Keeping young people in school is one challenge; teaching them relevant, in-demand skills that prepare them for successful careers is another. A recent Christian Science Monitor article, In Mexico, a Rethinking of the Skills Taught at Tech High Schools, looks at how one IYF initiative in the country is working to tackle these interconnected issues by aligning what schools teach with the jobs employers in growth sectors are looking to fill.

Journalist Whitney Eulich frames the story around David, a participant in the USAID-supported, NEO-associated Rutas initiative, who at one point considers leaving his public technical high school in Chihuahua. Despite the country's high level of spending on education—19 percent of the national budget, the 2017 Global Youth Wellbeing Index reports—almost 50 percent of youth in Mexico drop out of high school before finishing. According to the Inter-American Development Bank, Eulich writes, "One of the top reasons they cite for quitting school is an inability to see how their classroom learning applies to job opportunities."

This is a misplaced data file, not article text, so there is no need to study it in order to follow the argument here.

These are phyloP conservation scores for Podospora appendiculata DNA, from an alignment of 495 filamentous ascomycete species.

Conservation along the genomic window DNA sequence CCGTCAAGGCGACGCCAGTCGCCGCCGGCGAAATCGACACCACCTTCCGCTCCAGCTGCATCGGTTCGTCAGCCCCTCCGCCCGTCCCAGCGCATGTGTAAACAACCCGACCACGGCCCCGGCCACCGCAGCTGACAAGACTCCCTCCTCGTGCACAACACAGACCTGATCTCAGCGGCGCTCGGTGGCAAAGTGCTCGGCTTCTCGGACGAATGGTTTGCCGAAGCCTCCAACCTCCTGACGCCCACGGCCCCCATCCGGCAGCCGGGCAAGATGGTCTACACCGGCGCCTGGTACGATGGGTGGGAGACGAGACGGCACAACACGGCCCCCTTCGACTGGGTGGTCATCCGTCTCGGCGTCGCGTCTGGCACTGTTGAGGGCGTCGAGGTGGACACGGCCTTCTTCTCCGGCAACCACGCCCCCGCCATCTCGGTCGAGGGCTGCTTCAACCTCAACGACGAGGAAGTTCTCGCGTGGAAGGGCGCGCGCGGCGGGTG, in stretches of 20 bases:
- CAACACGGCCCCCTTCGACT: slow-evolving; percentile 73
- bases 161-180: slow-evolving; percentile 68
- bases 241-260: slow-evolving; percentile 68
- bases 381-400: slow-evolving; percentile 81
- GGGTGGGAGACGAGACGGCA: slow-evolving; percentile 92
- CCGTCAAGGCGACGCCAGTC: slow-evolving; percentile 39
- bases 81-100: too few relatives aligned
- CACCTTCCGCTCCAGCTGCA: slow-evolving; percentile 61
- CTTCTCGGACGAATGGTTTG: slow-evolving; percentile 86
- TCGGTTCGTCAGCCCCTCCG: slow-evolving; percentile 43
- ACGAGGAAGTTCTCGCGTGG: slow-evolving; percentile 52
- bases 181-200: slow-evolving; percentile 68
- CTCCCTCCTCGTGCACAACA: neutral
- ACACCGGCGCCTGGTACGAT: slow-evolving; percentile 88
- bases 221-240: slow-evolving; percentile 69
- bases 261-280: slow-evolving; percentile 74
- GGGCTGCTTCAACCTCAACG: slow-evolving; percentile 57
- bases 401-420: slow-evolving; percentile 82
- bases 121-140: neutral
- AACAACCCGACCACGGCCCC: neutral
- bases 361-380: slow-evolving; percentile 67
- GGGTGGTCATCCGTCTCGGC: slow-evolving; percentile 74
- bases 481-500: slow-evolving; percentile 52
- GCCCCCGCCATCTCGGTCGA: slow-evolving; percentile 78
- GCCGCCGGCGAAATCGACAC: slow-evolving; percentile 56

To bridge this gap, IYF began by rethinking the curriculum for Conalep, the country's public technical high school system, in Chihuahua and Nuevo Leon to meet the needs of the aerospace industry and six other sectors. Using IYF's Passport to Success® (PTS) curriculum, Rutas also prepared students for school and the workplace with skills such as resilience, assertiveness, and teamwork.

“I knew this program was working when we saw changes to the [Conalep] curriculum in less than nine months,” José Luis Rodriguez Ramos, the director of the aerospace committee for INDEX, a national organization of exporters and factories, says in the article. Author Eulich explains that Mexico’s education system is highly centralized and changes normally takes much longer.

And what made David decide to stay enrolled? “My internship changed my mind,” he says in the article. The hands-on training is a required component of his three-year education. An internal IYF impact evaluation demonstrated a decrease in dropouts in schools that received the intervention between 2015 and 2016. It also found an increase in academic performance after PTS was introduced.

This realignment with industry demand prepares students for more advanced roles with greater earning potential. For example, once he graduates David could earn between 6,000 and 9,000 pesos (US$340 and $510) per month in the aerospace industry. He says this salary would double his family’s household income.

To learn more, read the full article, In Mexico, a Rethinking of the Skills Taught at Tech High Schools.